We came to the Gallipoli Peninsula, in this land of beautiful minarets, to see the memorial to the Australian and New Zealand soldiers who fought and lost their lives here. It was particularly poignant for me as both my grandfathers and a brother of each fought here. Richard Wilson, my paternal grandfather’s 19 year old brother went missing in action early ANZAC Day, last seen with a bullet wound to his leg and captured by the Turks.
I found my great uncle’s memorial and I also learned a lot more.
The Dardanelles is a strategic piece of water between Europe and Asia and linking Istanbul and the Black Sea to the rest of the Mediterannean countries. A little over a kilometre in width at the narrows, it has been the battlefield on at least 16 different occasions, including the famous battle for Troy, 3000 years ago.
This stretch of water has castles and fortifications dotted along both sides and during the World War I conflict, was filled with mines.
Istanbul was considered important to the Allies to allow unfrozen access via the Black Sea to Russia’s waterways and to break the German/Ottoman relationship.
This battlefield was also to prove Atatürk’s leadership capabilities, and was in fact a right of passage for him to establish the Republic of Turkey and become its first President.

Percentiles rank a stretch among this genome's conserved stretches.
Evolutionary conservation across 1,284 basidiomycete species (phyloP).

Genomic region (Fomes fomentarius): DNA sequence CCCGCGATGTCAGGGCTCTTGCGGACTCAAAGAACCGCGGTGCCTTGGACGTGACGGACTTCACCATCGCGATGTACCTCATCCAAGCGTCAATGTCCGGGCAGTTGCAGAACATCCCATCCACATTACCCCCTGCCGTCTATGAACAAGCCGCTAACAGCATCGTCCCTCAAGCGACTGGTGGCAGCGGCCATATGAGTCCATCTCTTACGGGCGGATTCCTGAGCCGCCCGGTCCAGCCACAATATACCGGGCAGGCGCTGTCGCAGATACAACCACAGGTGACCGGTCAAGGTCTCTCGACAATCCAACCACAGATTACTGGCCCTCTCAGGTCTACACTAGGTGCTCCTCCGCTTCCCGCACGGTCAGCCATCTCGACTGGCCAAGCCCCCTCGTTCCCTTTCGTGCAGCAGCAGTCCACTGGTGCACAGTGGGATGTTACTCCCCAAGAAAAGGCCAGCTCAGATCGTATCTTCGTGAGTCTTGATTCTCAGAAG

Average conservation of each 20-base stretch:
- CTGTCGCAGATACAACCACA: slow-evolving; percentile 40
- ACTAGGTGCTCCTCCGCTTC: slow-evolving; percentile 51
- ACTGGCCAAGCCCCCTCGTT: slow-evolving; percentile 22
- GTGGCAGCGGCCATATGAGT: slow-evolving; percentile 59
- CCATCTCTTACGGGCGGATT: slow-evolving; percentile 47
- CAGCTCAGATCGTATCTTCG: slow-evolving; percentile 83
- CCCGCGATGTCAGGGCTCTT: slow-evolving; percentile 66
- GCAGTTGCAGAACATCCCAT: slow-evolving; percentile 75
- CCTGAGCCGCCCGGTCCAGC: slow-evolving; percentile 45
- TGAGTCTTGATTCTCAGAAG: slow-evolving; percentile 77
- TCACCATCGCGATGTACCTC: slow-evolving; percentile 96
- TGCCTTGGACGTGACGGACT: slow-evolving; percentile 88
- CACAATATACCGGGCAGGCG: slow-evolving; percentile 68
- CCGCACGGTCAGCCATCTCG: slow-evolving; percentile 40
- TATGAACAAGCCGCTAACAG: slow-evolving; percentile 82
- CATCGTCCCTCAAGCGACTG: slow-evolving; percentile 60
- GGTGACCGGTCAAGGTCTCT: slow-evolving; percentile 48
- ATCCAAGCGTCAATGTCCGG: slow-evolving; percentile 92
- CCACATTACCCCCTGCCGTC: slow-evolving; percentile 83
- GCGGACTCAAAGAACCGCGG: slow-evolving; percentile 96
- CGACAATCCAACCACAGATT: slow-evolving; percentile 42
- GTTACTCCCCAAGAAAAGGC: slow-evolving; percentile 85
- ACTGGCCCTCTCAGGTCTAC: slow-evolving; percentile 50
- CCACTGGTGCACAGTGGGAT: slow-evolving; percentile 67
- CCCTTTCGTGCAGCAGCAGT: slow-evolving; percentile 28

Surprisingly, to me, there was no single cemetery. Instead the Allied fallen and the Turkish martyrs are represented in small gravesides dotted throughout the peninsula, each with its own monument.
Atatürk is represented with statues in many different locations and his immortal words…
“Heroes who shed their blood and lost their lives! You are now lying in the soil of a friendly country. Therefore rest in peace. There is no difference between the Johnnies and Mehmets to us where they lie side by side here in this country of ours. You, the mothers, who sent their sons from far away countries wipe away your tears; your sons are now lying in our bosom and are in peace. After having lost their lives on this land they have become our sons as well.”
…appear in Turkish and English at many of the memorials.
We saw and gained some understanding of just how bloody and rotten the conflict was. We heard an impartial view of the landings and battles. We saw where the opposing trenches were just 8-10 metres apart, a mere stones throw.
And we saw bus loads of Turks visiting the Turkish memorial parks and taking photos with great pride in front of each of Atatürk’s statues.
For Australia there was no bloodier battle. For Turkey it was also a tragedy of lost sons. Sons who had been at war for years, whose families had lost track of where they were.
The campaign was a failure for the Allies and costly (250,000 casualties on both sides). Perhaps the only winner was the Republic of Turkey, born 9 years later.